Lifting/Exercise:

  • Focus on the big, basic lifts. Bench press, squats, deadlifts, military press, pull-ups, dips, lunges and such.  There is a place for more specialized stuff too, but never lose sight of these bang-for-your buck exercises.
  • Intervals for conditioning are much more effective (and fun) than being stuck like a rodent on a treadmill.
  • Play sports or do something active (like maybe go dancing if you are into that).  They’re just fun and they are an easy way to disguise exercise.
  • In the words of Connecticut native and 800 lb. bench presser Vincent Dizenzo, people need to worry less about debating minutiae of programs and just “smash f**king weights.”  This applies to more in life than it may first appear.  Don’t get caught up in paralysis by analysis.  Sometimes the enthusiasm of execution means 100X more than the planning.  Maybe if you are a runner, it’s “run f**king miles” or a swimmer as “swim f**king laps”.  You get the idea.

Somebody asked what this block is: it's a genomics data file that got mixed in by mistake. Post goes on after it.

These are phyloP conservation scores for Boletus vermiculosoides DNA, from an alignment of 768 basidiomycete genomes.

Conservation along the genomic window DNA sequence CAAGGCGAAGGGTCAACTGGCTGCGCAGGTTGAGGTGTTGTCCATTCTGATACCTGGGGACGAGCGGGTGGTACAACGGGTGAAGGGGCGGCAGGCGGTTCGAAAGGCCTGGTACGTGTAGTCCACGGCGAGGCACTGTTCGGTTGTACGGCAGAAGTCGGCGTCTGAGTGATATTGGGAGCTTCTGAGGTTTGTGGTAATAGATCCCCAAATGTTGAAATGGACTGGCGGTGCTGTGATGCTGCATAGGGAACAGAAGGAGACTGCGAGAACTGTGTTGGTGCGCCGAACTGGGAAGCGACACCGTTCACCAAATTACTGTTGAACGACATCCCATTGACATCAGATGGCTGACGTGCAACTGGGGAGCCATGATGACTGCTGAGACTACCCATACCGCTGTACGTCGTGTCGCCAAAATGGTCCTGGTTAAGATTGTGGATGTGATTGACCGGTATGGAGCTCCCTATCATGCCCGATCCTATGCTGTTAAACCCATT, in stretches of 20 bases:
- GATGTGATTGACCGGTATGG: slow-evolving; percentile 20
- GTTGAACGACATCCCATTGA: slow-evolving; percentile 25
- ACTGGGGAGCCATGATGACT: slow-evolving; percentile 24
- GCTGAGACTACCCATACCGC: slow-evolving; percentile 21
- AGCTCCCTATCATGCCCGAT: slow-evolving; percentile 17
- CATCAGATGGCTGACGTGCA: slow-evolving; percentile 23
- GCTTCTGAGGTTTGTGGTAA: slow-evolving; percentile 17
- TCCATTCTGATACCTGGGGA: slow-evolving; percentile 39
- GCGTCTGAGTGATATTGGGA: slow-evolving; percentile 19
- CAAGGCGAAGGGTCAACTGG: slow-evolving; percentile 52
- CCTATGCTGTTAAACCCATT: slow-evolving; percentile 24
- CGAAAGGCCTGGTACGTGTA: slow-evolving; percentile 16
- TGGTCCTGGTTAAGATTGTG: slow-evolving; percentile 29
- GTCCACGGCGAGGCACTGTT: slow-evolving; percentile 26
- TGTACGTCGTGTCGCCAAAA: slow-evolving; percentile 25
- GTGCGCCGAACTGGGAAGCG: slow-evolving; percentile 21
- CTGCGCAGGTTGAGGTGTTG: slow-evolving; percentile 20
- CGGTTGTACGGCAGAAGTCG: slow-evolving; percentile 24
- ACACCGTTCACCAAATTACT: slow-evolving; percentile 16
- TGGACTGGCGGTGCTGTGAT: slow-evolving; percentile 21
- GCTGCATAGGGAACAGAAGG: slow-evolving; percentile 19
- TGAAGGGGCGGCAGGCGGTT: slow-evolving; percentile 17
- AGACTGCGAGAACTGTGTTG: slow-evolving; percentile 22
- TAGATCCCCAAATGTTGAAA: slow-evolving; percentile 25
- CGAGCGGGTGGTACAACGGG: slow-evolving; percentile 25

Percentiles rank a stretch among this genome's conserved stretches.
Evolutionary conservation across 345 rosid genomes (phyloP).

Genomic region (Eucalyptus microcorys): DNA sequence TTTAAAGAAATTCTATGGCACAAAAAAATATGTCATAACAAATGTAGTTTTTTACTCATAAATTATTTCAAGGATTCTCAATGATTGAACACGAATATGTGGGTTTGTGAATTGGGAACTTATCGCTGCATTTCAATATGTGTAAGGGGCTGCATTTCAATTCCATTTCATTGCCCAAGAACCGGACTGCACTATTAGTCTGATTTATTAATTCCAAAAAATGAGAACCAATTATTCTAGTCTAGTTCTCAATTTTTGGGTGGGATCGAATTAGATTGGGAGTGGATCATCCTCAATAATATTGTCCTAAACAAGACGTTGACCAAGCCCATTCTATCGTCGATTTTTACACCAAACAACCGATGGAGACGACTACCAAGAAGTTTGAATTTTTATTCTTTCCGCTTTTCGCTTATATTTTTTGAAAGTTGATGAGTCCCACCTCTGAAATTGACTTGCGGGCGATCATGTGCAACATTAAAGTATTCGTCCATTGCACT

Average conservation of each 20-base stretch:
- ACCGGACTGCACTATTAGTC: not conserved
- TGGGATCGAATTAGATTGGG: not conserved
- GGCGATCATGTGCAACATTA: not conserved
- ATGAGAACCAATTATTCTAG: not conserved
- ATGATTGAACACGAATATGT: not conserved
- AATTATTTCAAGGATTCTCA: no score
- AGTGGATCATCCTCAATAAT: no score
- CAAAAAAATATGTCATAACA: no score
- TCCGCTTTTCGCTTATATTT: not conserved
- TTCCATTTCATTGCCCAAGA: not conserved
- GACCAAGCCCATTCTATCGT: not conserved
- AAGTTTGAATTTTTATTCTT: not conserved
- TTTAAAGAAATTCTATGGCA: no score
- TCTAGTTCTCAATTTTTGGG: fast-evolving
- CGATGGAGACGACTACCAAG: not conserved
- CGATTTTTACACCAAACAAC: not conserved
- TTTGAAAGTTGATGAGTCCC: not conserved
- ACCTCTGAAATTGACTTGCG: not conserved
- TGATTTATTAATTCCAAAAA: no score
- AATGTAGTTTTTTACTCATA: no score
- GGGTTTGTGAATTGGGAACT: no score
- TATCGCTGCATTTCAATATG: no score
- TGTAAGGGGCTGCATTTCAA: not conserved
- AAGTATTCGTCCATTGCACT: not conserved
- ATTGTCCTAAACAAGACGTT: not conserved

• “Eye of the Tiger” is guaranteed to add 10 lbs and 2 reps to any lift.  It’s just science.

 

Eating/Nutrition

  • Eat protein at every meal.  This just seems to work for me and honestly, I just like protein.
  • Fish oil kicks ass.  Every single study you hear about seems to find a new benefit to taking it, from brain health, heart health, lower cholesterol, improved body composition, decreased inflammation of all kinds, etc.
  • Fruits and vegetables.  They are good.  Eat them.  Nobody gets fat from eating too many fresh fruits and veggies.  My Mom would be happy to read this.
  • Green tea is good for you.  Like fish oil, they keep finding out good stuff about it.  Drink some.
  • I enjoy the occasional cheeseburger, so as long as I am sticking to the above 4 points 90% or more of the time, it’s perfectly fine.  This is the part where keeping the strong fundamentals in place allows me freedom in some other areas.